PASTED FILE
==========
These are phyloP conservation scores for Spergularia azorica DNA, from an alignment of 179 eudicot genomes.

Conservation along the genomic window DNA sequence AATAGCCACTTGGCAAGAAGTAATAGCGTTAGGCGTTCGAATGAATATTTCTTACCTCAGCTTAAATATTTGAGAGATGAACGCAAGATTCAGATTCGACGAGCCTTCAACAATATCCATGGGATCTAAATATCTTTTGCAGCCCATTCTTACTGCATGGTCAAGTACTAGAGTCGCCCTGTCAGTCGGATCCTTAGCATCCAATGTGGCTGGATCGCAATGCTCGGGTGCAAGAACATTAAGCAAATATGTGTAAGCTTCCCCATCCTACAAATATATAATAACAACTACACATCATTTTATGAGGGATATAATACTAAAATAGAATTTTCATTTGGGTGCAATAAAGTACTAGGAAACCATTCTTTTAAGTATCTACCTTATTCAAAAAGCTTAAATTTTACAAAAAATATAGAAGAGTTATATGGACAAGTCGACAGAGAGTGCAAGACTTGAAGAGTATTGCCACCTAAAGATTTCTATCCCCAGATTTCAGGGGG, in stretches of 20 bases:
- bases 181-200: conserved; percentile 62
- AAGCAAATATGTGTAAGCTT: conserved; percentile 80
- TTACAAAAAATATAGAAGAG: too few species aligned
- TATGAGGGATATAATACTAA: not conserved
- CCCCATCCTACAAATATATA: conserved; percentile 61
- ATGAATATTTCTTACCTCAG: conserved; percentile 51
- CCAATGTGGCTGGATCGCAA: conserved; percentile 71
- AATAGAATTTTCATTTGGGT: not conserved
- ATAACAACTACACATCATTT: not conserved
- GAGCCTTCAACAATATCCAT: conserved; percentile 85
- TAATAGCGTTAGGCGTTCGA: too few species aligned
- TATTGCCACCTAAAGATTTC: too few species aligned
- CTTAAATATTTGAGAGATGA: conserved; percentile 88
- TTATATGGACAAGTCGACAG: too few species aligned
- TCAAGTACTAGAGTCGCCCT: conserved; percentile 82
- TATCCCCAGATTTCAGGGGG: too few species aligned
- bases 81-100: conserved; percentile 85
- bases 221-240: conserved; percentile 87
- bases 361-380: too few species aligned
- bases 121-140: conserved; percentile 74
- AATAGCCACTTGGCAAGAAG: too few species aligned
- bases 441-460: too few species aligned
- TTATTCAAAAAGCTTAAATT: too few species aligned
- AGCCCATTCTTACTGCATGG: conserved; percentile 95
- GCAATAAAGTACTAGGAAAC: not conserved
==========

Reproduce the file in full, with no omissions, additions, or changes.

These are phyloP conservation scores for Spergularia azorica DNA, from an alignment of 179 eudicot genomes.

Conservation along the genomic window DNA sequence AATAGCCACTTGGCAAGAAGTAATAGCGTTAGGCGTTCGAATGAATATTTCTTACCTCAGCTTAAATATTTGAGAGATGAACGCAAGATTCAGATTCGACGAGCCTTCAACAATATCCATGGGATCTAAATATCTTTTGCAGCCCATTCTTACTGCATGGTCAAGTACTAGAGTCGCCCTGTCAGTCGGATCCTTAGCATCCAATGTGGCTGGATCGCAATGCTCGGGTGCAAGAACATTAAGCAAATATGTGTAAGCTTCCCCATCCTACAAATATATAATAACAACTACACATCATTTTATGAGGGATATAATACTAAAATAGAATTTTCATTTGGGTGCAATAAAGTACTAGGAAACCATTCTTTTAAGTATCTACCTTATTCAAAAAGCTTAAATTTTACAAAAAATATAGAAGAGTTATATGGACAAGTCGACAGAGAGTGCAAGACTTGAAGAGTATTGCCACCTAAAGATTTCTATCCCCAGATTTCAGGGGG, in stretches of 20 bases:
- bases 181-200: conserved; percentile 62
- AAGCAAATATGTGTAAGCTT: conserved; percentile 80
- TTACAAAAAATATAGAAGAG: too few species aligned
- TATGAGGGATATAATACTAA: not conserved
- CCCCATCCTACAAATATATA: conserved; percentile 61
- ATGAATATTTCTTACCTCAG: conserved; percentile 51
- CCAATGTGGCTGGATCGCAA: conserved; percentile 71
- AATAGAATTTTCATTTGGGT: not conserved
- ATAACAACTACACATCATTT: not conserved
- GAGCCTTCAACAATATCCAT: conserved; percentile 85
- TAATAGCGTTAGGCGTTCGA: too few species aligned
- TATTGCCACCTAAAGATTTC: too few species aligned
- CTTAAATATTTGAGAGATGA: conserved; percentile 88
- TTATATGGACAAGTCGACAG: too few species aligned
- TCAAGTACTAGAGTCGCCCT: conserved; percentile 82
- TATCCCCAGATTTCAGGGGG: too few species aligned
- bases 81-100: conserved; percentile 85
- bases 221-240: conserved; percentile 87
- bases 361-380: too few species aligned
- bases 121-140: conserved; percentile 74
- AATAGCCACTTGGCAAGAAG: too few species aligned
- bases 441-460: too few species aligned
- TTATTCAAAAAGCTTAAATT: too few species aligned
- AGCCCATTCTTACTGCATGG: conserved; percentile 95
- GCAATAAAGTACTAGGAAAC: not conserved